In 1997, when WAP was unveiled to the world, the proposed information flow chain neatly stated that content would be provided in wireless markup language (WML), converted to binary WML, sloshed through a WAP Gateway, blown out on cellular networks like GSM, and finally sucked into and displayed on mobile telephone handsets.

Customers who were even able to get the first WAP phones (many models were late in rollout) complained bitterly of slow speeds, caused not just by the service but also by the devices themselves. The over-hyping of WAP, especially in Q1 2000 and Q2 2000, and subsequent disappointing offerings nearly put the nail in WAP’s coffin, from a marketing standpoint.

More significant than the slowness, however, is the fact that with the wireless Internet there are heaps of different devices to format for, and WAP-oriented content providers have the not insignificant task of managing two content formats, one in HTML and one in WML.

Problems aside, WAP probably isn’t going anywhere, at least for the next few years, simply because of device penetration: millions of WAP handsets are already in the hands of users, and new GPRS (general packet radio system) or 3G-enabled terminals will need time to run their product lifecycle from early adopter high-fallutin’ business people, through to the kids in the discos to, well, my mother.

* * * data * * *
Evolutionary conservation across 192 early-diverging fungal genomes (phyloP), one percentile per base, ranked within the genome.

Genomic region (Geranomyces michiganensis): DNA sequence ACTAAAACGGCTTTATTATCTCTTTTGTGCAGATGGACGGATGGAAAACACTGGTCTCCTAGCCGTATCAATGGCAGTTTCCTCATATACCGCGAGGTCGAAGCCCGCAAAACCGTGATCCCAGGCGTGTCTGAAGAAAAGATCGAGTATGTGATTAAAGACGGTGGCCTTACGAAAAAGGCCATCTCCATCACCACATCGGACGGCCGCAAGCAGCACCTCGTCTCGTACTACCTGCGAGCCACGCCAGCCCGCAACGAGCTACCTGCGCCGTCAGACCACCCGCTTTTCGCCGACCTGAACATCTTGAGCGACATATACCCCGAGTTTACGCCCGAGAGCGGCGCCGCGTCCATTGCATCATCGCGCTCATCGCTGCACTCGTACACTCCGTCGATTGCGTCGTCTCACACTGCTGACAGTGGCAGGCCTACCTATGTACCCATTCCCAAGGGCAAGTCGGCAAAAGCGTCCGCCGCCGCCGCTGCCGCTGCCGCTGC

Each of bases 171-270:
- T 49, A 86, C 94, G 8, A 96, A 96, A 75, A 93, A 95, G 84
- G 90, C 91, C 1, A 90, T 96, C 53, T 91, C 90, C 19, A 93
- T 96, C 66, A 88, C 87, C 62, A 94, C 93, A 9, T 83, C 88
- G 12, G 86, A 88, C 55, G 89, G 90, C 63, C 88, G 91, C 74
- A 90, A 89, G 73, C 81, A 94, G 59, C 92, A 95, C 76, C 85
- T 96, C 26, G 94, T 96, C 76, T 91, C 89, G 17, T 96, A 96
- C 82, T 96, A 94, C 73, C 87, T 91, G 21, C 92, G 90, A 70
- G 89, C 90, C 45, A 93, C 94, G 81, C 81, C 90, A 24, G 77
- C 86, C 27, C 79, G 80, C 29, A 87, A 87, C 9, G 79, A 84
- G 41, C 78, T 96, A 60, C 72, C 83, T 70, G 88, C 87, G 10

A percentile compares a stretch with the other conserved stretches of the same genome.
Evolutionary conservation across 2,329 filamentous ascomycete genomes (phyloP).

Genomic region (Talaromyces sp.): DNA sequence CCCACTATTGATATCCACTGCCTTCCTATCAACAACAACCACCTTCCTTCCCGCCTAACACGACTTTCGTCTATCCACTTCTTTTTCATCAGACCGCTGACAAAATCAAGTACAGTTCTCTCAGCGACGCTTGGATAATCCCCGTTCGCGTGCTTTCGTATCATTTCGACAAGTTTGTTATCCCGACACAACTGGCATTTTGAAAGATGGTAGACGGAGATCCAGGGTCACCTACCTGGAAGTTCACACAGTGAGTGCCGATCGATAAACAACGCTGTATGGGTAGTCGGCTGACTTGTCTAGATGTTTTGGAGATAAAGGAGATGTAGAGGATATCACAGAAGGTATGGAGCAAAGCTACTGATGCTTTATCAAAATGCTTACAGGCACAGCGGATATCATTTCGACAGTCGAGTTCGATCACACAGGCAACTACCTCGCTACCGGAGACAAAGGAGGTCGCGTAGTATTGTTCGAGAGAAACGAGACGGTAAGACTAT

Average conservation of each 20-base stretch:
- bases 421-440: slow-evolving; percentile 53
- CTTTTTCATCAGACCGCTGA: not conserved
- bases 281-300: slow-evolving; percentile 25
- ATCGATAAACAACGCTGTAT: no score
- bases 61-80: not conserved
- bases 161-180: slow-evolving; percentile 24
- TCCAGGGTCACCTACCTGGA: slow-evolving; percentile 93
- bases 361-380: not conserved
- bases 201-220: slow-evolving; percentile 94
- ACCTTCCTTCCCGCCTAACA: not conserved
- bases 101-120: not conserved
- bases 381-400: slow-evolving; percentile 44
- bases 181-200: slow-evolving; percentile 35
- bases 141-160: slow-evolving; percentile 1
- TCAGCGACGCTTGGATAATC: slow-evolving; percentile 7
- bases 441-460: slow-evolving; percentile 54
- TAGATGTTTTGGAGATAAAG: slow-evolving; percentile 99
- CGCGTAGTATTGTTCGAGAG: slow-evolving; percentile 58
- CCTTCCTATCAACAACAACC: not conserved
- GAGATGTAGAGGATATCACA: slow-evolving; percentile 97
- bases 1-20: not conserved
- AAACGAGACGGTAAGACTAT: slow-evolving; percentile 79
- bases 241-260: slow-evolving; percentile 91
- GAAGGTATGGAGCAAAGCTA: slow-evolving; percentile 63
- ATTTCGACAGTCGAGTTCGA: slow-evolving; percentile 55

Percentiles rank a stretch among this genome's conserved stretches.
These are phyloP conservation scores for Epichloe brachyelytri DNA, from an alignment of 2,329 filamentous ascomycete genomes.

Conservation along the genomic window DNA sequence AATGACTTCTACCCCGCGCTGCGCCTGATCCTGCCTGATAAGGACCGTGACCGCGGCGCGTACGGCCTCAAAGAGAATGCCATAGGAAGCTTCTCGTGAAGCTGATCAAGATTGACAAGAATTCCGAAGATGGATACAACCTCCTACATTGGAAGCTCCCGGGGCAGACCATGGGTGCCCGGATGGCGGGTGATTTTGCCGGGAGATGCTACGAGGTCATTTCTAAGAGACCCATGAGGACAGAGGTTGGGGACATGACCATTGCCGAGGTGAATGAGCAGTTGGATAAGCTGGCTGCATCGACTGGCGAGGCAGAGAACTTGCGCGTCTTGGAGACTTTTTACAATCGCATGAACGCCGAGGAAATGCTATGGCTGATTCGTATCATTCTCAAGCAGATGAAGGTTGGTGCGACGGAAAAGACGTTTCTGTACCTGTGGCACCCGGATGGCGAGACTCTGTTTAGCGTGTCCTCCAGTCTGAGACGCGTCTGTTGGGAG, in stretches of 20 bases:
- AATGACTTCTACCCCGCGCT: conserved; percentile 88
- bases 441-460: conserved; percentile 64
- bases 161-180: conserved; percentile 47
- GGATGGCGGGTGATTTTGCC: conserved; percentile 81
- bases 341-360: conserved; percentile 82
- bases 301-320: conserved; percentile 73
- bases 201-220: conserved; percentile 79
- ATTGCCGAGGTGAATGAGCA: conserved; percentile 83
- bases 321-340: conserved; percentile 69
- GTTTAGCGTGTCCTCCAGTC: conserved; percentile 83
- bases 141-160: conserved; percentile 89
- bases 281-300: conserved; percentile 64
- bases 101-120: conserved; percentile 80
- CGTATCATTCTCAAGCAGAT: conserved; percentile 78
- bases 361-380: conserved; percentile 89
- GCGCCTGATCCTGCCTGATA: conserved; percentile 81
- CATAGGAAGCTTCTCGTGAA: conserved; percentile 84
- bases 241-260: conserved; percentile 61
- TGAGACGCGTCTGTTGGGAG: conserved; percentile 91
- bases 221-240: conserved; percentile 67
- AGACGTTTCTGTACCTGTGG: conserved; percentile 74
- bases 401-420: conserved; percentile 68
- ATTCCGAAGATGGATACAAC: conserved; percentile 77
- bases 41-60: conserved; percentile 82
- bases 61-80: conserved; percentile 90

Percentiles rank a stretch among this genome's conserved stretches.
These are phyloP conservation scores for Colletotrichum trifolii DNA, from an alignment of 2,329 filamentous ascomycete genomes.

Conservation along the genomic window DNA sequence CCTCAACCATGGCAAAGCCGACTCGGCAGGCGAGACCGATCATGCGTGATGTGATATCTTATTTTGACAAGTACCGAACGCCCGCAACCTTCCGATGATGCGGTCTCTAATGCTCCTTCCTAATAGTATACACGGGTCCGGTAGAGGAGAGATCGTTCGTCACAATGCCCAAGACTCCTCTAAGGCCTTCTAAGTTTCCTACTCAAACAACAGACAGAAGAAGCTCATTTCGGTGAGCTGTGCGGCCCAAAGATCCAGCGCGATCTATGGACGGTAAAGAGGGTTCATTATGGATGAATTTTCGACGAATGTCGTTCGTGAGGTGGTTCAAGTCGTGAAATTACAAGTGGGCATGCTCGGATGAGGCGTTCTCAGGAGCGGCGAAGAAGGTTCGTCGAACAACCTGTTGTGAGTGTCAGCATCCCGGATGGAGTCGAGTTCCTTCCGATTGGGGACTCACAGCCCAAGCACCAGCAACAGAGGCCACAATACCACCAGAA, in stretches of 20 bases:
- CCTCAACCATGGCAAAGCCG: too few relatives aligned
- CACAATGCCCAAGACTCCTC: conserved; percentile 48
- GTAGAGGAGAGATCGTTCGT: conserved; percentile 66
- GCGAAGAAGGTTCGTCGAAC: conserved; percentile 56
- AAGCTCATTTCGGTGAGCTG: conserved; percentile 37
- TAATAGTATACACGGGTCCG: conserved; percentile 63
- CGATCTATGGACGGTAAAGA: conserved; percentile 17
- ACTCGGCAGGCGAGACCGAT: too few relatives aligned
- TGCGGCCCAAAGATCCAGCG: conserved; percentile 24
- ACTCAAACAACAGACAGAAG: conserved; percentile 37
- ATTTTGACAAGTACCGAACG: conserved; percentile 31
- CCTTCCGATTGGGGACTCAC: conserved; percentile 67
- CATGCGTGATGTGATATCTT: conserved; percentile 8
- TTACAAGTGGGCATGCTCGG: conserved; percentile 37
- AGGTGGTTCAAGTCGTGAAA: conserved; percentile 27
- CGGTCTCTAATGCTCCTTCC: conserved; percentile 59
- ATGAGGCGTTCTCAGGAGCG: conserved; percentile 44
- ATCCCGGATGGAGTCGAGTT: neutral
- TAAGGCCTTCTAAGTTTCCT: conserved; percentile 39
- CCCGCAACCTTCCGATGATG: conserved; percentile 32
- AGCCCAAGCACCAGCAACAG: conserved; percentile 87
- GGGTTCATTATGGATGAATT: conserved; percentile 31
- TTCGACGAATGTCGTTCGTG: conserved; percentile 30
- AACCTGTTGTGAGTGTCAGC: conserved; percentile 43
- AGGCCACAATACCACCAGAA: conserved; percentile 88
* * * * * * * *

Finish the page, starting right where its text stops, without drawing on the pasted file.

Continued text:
New solutions So as mobile data delivery moves from phone handsets to “terminals”, competing browser protocols and devices will come and go in the coming years. Getting content to all the different devices is still the challenge and there are lots of ways to do it.

Take a straight “delivery system” such as AvantGo, which is purely infrastructure: companies use it to extend their content or applications to a mobile device, by compressing image size and format and optimizing layout for the device requesting the information. It also manages offline versus online content, letting devices with always-on connections browse at will but caching entire sites locally for people with dial-up connections.